After reading this, you will either be so taken in by the challenge to try this yourself or think that I'm completely mad to go through so much pain for two small jars of something which I'm not mad about so much anyway. Sure, the kaya was too sweet and not golden orange. Yes, I broke my blender in the process and almost went mental before saving the jam. But there is no regret. Every step of the way, I was reminded of Dad and his persistence in making his own kaya every couple of weeks. He passed away four years ago last week. This one is for you, Dad.

"Do or do not. There is no try."
Homemade Kaya

The traditional base recipe is pretty standard, variation in the quantity of eggs and sugar can be done according to individual taste
Makes 2 cups (2 small jars as pictured)

Note: To get the best final result - a smooth custard, always keep your beating and stirring in one direction only. Ensure the bain-marie is well setup and not too hot or the custard will split. If this happens, continue to cook till the mixture thickens, then cool it down and blend it till smooth. The success rates of homemade attempts are higher with freshly squeezed coconut milk.

  • 500 millilitres unadulterated coconut milk (roughly from 2 coconuts)
  • 500 grams castor sugar (I would reduce this to 400 grams)
  • 8 eggs yolks (from large eggs, or use 10 standard yolks)
  • 3-5 pieces fresh screw pine/pandan leaves, knotted

Bring the water in a double boiler/bain-marie to boil. Meanwhile, filter the coconut milk to remove impurities or shredded coconut bits. In the mixing bowl, whisk all the eggs slightly to break up the yolks. Add sugar by batches and whisk to dissolve. After the sugar has dissolved completely, add the coconut milk and whisk with all the strength you can muster till the mixture is smooth and well–combined.

Once water comes to a boil, reduce heat till the water bubbles continuously, but is no longer boiling. Place the top pot on firmly and pour in the mixture. Include the knotted pandan leaves.

Now comes the interesting part. For at least the next 2 hours, come hell or high water, you will have to continue stirring. Make sure to stir all the way to the bottom and sides of your pot. Keep stirring and don’t stop till the custard slowly thickens and finally sets into the consistency of what you will actually spread onto your toast. Depending on the freshness of the eggs (which affects the color of the yolks), the age of the pandan leaves and the caramelization of the sugar (how long you cook it); the color of the custard will slowly turn golden orange/brown or dark green.

After this point, the time required to cook the kaya depends on how long you wish to store it. For maximum storage period of up to 4 weeks, cover the top pot and continue to cook the kaya over very low heat (water no longer need to bubble) for another hour or so. This is the best approach. Leave to cool before storing in an airtight plastic or glass container. Refrigerate accordingly.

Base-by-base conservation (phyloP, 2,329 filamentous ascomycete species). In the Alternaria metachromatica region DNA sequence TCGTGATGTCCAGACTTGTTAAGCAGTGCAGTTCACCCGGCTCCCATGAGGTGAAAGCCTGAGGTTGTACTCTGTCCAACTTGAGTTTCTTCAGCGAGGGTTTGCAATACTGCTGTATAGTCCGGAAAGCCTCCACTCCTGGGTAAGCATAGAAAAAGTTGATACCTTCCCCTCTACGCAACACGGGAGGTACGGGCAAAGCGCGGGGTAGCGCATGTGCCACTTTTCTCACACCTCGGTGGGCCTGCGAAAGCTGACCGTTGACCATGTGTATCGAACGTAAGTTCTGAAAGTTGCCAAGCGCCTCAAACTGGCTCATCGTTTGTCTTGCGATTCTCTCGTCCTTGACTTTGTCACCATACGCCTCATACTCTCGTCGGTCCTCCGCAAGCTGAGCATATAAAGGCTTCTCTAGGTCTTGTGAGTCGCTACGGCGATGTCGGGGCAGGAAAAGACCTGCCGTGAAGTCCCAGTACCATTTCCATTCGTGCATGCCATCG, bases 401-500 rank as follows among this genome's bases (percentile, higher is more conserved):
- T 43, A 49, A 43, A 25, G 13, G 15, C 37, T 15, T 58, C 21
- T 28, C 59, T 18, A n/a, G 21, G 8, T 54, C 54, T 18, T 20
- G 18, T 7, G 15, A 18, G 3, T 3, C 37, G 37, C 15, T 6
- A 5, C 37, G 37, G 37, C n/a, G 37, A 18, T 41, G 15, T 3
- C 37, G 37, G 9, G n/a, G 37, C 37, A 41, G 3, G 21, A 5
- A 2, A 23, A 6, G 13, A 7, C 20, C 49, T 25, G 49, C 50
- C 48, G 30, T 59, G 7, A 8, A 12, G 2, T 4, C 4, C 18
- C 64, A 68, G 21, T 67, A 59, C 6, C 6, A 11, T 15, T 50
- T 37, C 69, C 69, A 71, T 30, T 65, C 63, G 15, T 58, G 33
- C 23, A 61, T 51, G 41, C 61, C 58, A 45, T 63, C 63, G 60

21 Comments on Homemade Kaya

I have to say that I'm not at all used to such a yellow kaya (I prefer the brown ones) and having been privy to the pain involved in making kaya, I tend to buy from nyonyas who sell them. But hey, it's the memories associated with making the kaya that matters does it not? :)

Posted by Blogger Janine, at Apr 12, 2012, 4:34:00 PM  

A delicious speciality! It reminds me of curd...



Posted by Blogger Rosa's Yummy Yums, at Apr 12, 2012, 4:36:00 PM  

What a heartwarming post, Pick Yin. :)

Posted by Anonymous Mrs Ergül, at Apr 12, 2012, 5:12:00 PM  

Wow... Look at that. How i wish I could grab a bottle :D

I tried making this once ... n it turned out to be a very sweet coconut creamy scramble eggs... :(

beautiful tribute to your late dad...

Posted by Blogger Lisa Ho, at Apr 12, 2012, 5:26:00 PM  

This is such a sweet post - it made me laugh and also brought a lump to my throat. Good for you for persevering, your pictures look gorgeuos (even if you don't actually like the taste that much!)

Posted by Anonymous thelittleloaf, at Apr 12, 2012, 8:15:00 PM  

I am bookmarking this! Kaya toast is also my father's favourite!

Posted by Blogger Shirley @ Kokken69, at Apr 12, 2012, 9:51:00 PM  

So funny you should post this. I saw a recipe for Kaya on another blog about a week ago and I had never heard of it, so of course I had to try it. The recipe is a bit different, using whole eggs and yolks, canned coconut milk... I thought it was good, although I couldn't get it quite thick enough. Very fun, though! I may have to try this recipe now :)

Posted by Anonymous inthebow, at Apr 13, 2012, 10:10:00 AM  

such utterly gorgeous photos, PY. i think this is *the* most informative post on kaya i have ever read. what a labour of love it is. x s